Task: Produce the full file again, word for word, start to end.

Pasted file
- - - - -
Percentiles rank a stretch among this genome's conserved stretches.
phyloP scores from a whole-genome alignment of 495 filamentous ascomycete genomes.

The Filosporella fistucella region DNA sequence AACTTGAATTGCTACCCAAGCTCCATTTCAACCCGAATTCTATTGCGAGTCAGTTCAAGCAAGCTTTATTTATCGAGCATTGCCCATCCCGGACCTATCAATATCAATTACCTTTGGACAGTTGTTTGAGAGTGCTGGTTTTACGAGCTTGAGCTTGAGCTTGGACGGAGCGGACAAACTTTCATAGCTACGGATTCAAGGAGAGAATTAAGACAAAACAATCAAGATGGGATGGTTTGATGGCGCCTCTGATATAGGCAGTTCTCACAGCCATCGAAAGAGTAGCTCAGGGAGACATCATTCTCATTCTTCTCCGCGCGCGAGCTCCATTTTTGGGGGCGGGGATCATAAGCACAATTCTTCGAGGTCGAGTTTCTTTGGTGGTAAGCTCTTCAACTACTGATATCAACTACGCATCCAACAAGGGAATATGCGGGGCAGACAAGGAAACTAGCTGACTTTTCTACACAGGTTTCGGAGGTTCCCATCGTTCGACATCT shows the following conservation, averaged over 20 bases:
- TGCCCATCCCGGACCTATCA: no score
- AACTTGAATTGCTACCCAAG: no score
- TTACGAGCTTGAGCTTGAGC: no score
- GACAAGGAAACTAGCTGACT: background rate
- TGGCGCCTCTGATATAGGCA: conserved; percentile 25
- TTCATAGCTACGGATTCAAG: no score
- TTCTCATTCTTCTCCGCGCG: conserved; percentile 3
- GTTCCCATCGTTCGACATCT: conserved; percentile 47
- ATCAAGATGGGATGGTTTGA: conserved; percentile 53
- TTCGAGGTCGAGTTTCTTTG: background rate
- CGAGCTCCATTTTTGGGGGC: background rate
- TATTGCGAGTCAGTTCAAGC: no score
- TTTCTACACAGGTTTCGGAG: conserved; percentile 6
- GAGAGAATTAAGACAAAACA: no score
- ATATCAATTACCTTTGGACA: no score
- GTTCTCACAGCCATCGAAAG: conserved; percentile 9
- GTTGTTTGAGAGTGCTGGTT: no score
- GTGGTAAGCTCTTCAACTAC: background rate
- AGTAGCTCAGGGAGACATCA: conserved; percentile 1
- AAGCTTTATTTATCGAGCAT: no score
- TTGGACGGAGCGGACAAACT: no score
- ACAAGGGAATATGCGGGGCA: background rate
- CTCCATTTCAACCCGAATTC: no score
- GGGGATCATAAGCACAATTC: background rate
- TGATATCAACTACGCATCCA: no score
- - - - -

Percentiles rank a stretch among this genome's conserved stretches.
phyloP scores from a whole-genome alignment of 495 filamentous ascomycete genomes.

The Filosporella fistucella region DNA sequence AACTTGAATTGCTACCCAAGCTCCATTTCAACCCGAATTCTATTGCGAGTCAGTTCAAGCAAGCTTTATTTATCGAGCATTGCCCATCCCGGACCTATCAATATCAATTACCTTTGGACAGTTGTTTGAGAGTGCTGGTTTTACGAGCTTGAGCTTGAGCTTGGACGGAGCGGACAAACTTTCATAGCTACGGATTCAAGGAGAGAATTAAGACAAAACAATCAAGATGGGATGGTTTGATGGCGCCTCTGATATAGGCAGTTCTCACAGCCATCGAAAGAGTAGCTCAGGGAGACATCATTCTCATTCTTCTCCGCGCGCGAGCTCCATTTTTGGGGGCGGGGATCATAAGCACAATTCTTCGAGGTCGAGTTTCTTTGGTGGTAAGCTCTTCAACTACTGATATCAACTACGCATCCAACAAGGGAATATGCGGGGCAGACAAGGAAACTAGCTGACTTTTCTACACAGGTTTCGGAGGTTCCCATCGTTCGACATCT shows the following conservation, averaged over 20 bases:
- TGCCCATCCCGGACCTATCA: no score
- AACTTGAATTGCTACCCAAG: no score
- TTACGAGCTTGAGCTTGAGC: no score
- GACAAGGAAACTAGCTGACT: background rate
- TGGCGCCTCTGATATAGGCA: conserved; percentile 25
- TTCATAGCTACGGATTCAAG: no score
- TTCTCATTCTTCTCCGCGCG: conserved; percentile 3
- GTTCCCATCGTTCGACATCT: conserved; percentile 47
- ATCAAGATGGGATGGTTTGA: conserved; percentile 53
- TTCGAGGTCGAGTTTCTTTG: background rate
- CGAGCTCCATTTTTGGGGGC: background rate
- TATTGCGAGTCAGTTCAAGC: no score
- TTTCTACACAGGTTTCGGAG: conserved; percentile 6
- GAGAGAATTAAGACAAAACA: no score
- ATATCAATTACCTTTGGACA: no score
- GTTCTCACAGCCATCGAAAG: conserved; percentile 9
- GTTGTTTGAGAGTGCTGGTT: no score
- GTGGTAAGCTCTTCAACTAC: background rate
- AGTAGCTCAGGGAGACATCA: conserved; percentile 1
- AAGCTTTATTTATCGAGCAT: no score
- TTGGACGGAGCGGACAAACT: no score
- ACAAGGGAATATGCGGGGCA: background rate
- CTCCATTTCAACCCGAATTC: no score
- GGGGATCATAAGCACAATTC: background rate
- TGATATCAACTACGCATCCA: no score